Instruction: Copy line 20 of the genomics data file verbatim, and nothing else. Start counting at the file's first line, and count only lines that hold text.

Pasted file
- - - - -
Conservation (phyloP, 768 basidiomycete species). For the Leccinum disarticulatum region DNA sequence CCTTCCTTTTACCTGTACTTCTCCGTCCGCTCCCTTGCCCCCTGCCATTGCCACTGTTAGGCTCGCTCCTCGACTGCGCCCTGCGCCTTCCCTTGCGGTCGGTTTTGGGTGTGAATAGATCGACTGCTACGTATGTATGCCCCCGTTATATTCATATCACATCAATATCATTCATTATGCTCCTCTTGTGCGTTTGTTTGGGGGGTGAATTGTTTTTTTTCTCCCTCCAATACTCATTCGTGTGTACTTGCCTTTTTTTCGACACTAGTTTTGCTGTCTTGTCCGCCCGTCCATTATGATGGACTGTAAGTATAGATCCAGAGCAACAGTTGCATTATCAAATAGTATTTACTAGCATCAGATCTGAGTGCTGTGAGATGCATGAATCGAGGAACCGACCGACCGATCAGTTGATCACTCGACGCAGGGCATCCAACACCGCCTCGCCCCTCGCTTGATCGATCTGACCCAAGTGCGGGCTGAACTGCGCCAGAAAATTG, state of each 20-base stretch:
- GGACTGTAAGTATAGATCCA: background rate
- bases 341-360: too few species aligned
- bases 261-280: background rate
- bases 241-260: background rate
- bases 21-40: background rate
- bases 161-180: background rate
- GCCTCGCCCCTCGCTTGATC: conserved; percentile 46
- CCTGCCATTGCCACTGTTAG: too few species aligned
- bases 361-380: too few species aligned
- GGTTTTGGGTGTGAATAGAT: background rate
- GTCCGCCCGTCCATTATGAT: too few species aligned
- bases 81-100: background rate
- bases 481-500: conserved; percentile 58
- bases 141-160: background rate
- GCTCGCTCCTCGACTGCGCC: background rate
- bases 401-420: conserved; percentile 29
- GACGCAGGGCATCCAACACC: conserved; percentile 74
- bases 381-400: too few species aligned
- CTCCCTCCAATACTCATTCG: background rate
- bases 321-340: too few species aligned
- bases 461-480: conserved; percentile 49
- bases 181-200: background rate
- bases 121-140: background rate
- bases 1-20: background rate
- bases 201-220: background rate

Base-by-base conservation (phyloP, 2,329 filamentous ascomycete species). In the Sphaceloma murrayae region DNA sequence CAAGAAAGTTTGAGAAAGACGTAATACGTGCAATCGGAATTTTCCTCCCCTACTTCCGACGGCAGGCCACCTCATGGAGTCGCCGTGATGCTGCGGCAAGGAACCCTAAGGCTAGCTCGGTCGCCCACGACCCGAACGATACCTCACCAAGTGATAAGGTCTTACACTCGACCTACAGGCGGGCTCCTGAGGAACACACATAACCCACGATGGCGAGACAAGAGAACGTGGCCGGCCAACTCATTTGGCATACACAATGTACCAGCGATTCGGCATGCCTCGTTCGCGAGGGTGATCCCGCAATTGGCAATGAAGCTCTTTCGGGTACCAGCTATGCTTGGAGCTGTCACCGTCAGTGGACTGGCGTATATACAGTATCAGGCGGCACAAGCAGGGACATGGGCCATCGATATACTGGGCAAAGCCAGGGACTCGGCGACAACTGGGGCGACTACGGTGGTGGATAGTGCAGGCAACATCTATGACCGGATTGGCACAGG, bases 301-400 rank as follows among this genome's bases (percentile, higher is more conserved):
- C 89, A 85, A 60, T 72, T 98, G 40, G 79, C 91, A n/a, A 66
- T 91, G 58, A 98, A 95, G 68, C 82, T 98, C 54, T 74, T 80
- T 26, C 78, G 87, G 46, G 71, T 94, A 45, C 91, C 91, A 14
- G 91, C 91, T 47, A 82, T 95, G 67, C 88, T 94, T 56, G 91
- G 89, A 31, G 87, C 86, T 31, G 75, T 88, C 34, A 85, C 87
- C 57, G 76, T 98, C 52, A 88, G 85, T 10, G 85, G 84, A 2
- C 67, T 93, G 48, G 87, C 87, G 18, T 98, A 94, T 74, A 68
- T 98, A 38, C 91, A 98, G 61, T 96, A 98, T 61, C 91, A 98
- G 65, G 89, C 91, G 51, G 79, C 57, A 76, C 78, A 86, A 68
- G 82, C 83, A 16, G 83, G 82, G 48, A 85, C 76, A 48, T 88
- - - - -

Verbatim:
- CTCCCTCCAATACTCATTCG: background rate